Trump allies to barnstorm Iowa for caucuses

Trump allies to barnstorm Iowa for caucuses
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President TrumpDonald John TrumpProgressive group launches M pro-Biden ad buy targeting young voters Ilhan Omar: GOP response to calls for police reform 'was vicious' White House considers sweeping travel ban on members, families of the Chinese Communist Party: report MORE’s closest aides and allies will barnstorm Iowa during the state’s presidential caucuses next week in a flex of his reelection campaign’s political muscle. 

Five top Trump allies, including the president’s sons Donald Trump Jr.Don John TrumpSouth Dakota governor flew with Trump on Air Force One after being exposed to coronavirus: report Gianforte halts in-person campaigning after wife, running mate attend event with Guilfoyle Trump Jr. knocks CNN's Chris Cuomo over interview with father: 'I'm not pretending to be a journalist' MORE and Eric TrumpEric Frederick TrumpHillicon Valley: Democrats introduce bill banning federal government use of facial recognition tech | House lawmakers roll out legislation to establish national cyber director | Top federal IT official to step down GOP lawmakers join social media app billed as alternative to Big Tech Lara Trump: Twitter no longer 'a platform for free speech' MORE, will lead a group of more than 80 surrogates across the first-in-the-nation caucus state on Feb. 3. Other top surrogates will include Trump’s daughter-in-law and senior campaign adviser Lara TrumpLara Lea TrumpHillicon Valley: Democrats introduce bill banning federal government use of facial recognition tech | House lawmakers roll out legislation to establish national cyber director | Top federal IT official to step down GOP lawmakers join social media app billed as alternative to Big Tech Trump campaign launches Asian Pacific Americans coalition MORE, senior adviser and former Fox News host Kimberly GuilfoyleKimberly Ann GuilfoyleDonald Trump Jr. to self-publish book 'Liberal Privilege' before GOP convention Kimberly Guilfoyle reports being asymptomatic and 'feeling really pretty good' after COVID-19 diagnosis Tulsa health official: Trump rally 'likely contributed' to COVID-19 surge MORE and Trump campaign manager Brad ParscaleBradley (Brad) James ParscaleMORE.

Hundreds of Iowa Republicans will also be speaking in support of Trump at caucus sites across the state, the campaign said.

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Trump isn’t facing any threats to his political standing among Republicans in Iowa, and the caucuses are expected to be something of a coronation for his reelection bid. Two Republicans are running long-shot campaigns to oust him, former Massachusetts Gov. Bill WeldWilliam (Bill) WeldVermont governor, running for reelection, won't campaign or raise money The Hill's Campaign Report: Amash moves toward Libertarian presidential bid Libertarians view Amash as potential 2020 game changer for party MORE and former Rep. Joe WalshJoe WalshBottom line ABC's Whoopi Goldberg to headline Biden fundraiser with Sen. Tammy Duckworth Trump shares video of protesters confronting reporter: 'FAKE NEWS IS NOT ESSENTIAL' MORE (R-Ill.). Neither is likely to put up a serious challenge to Trump’s claim to the GOP nomination.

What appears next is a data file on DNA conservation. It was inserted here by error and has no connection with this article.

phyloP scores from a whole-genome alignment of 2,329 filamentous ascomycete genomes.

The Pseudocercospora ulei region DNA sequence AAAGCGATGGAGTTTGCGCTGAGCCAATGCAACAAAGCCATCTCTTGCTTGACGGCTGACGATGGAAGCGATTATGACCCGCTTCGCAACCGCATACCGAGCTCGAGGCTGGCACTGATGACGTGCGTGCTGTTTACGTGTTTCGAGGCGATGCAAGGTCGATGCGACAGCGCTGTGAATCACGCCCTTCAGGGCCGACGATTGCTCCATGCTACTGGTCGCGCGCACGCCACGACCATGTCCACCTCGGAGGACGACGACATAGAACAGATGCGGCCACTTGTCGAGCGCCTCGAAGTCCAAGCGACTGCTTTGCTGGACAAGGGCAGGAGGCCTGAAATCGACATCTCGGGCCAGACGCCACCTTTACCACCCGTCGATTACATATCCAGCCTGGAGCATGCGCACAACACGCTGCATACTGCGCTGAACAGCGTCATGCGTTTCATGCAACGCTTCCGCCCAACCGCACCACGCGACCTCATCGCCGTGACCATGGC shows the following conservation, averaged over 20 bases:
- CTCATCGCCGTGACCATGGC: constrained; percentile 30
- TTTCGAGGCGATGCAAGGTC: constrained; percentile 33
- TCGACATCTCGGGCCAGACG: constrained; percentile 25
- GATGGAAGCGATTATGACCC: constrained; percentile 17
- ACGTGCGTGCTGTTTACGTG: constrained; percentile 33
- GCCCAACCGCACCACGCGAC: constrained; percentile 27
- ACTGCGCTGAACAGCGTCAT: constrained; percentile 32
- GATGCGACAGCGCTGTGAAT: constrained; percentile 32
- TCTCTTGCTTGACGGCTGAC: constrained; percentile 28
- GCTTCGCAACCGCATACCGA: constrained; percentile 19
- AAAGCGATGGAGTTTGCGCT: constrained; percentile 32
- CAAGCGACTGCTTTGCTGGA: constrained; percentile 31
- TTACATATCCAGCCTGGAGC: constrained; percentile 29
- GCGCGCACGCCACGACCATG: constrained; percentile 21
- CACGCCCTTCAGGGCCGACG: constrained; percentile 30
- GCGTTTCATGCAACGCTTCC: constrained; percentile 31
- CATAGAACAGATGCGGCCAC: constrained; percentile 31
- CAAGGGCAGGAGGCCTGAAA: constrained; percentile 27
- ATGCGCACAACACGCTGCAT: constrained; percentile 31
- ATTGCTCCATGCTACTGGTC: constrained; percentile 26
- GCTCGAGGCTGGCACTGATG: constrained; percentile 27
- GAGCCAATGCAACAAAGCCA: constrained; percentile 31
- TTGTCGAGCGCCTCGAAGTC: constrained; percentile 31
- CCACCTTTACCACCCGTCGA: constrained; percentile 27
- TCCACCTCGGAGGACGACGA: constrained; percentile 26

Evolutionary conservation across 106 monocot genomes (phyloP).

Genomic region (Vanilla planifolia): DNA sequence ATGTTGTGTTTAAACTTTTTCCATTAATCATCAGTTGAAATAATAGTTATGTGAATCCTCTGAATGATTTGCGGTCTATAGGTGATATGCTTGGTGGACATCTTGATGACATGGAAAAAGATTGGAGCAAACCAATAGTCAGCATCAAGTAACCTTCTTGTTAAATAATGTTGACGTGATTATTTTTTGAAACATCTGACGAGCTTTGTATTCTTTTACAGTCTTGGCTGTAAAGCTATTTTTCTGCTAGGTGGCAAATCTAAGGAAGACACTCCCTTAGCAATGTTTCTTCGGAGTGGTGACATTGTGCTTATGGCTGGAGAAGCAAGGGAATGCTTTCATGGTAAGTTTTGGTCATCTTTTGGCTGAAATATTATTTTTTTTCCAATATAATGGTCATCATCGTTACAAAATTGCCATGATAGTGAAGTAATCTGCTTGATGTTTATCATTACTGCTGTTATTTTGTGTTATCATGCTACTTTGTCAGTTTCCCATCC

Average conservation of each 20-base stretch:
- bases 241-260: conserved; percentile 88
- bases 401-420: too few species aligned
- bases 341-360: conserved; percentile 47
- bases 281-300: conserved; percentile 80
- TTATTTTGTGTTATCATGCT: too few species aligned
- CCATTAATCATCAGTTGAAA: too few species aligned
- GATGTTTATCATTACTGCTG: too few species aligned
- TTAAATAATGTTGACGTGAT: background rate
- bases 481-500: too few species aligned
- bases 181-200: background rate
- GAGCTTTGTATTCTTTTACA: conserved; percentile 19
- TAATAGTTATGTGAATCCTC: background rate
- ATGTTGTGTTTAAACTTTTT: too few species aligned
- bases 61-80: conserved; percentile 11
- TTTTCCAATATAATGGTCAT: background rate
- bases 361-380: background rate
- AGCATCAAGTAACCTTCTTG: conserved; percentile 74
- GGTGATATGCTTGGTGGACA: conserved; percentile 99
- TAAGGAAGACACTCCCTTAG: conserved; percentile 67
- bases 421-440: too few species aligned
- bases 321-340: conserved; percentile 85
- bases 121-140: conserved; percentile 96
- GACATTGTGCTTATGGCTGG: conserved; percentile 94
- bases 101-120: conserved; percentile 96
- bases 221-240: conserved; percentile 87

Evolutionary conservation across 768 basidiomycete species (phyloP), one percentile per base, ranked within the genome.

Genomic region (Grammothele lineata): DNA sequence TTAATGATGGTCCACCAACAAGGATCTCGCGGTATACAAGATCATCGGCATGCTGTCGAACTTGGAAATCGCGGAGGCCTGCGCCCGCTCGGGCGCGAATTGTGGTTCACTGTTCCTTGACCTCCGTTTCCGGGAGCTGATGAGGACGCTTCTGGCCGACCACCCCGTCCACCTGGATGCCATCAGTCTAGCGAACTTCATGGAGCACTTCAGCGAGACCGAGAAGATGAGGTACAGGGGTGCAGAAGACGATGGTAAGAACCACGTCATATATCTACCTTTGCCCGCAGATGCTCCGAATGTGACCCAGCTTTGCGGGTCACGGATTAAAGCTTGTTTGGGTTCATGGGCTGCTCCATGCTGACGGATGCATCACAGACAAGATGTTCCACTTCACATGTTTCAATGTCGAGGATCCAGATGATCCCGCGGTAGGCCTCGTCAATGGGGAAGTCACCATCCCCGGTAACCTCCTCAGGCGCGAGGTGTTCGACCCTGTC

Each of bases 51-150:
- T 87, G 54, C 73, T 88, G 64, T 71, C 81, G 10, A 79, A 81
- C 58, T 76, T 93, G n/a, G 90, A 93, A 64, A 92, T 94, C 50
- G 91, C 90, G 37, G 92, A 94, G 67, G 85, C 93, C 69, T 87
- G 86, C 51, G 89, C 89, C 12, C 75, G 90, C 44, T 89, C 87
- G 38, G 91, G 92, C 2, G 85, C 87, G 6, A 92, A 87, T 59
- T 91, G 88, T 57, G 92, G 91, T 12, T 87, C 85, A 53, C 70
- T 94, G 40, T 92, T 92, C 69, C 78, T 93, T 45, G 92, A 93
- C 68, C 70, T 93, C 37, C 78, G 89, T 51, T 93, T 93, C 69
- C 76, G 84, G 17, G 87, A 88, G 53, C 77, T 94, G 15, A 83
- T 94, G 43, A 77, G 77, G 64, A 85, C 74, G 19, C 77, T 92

Parscale said the flurry of Caucus Day events in Iowa is intended to be something of a warning shot for Democrats, who are also holding their presidential caucuses in the state next week. 

“Our Caucus Day operation is just a preview of what is to come,” Parscale said in a statement. “This will be the strongest, best funded, and most organized presidential campaign in history. We are putting the Democrats on notice — good luck trying to keep up with this formidable re-election machine.”

Unlike the Republican caucuses, the Democratic caucuses are fiercely contested, with four candidates battling for the top spot in the state and several others vying for standout finishes that could boost their momentum ahead of later nominating contests. 

Recent polls suggest that Sen. Bernie SandersBernie SandersProgressive group launches M pro-Biden ad buy targeting young voters Trump attacks Biden clean energy plan while announcing environmental rollback Car on fire near Supreme Court MORE (I-Vt.) and former Vice President Joe BidenJoe BidenProgressive group launches M pro-Biden ad buy targeting young voters National Association of Police Organizations endorses Trump Hillicon Valley: Twitter accounts of Obama, Biden, Musk, others compromised | U.S. announces sanctions on Huawei, citing human rights abuses | Pompeo 'confident' foreign adversaries will interfere in elections MORE are in the best positions to take first place in Iowa on Feb. 3, but Sen. Elizabeth WarrenElizabeth WarrenHow a progressive populist appears to have toppled Engel Battle brewing on coronavirus relief oversight Progressive Mondaire Jones wins NY primary to replace Nita Lowey MORE (D-Mass.) and former South Bend, Ind., Mayor Pete ButtigiegPete ButtigiegIn politics, as in baseball, it ain't over till it's over Biden campaign hires top cybersecurity officials to defend against threats Biden strikes populist tone in blistering rebuke of Trump, Wall Street MORE (D) are hoping to cut into their leads in the final days before the caucuses.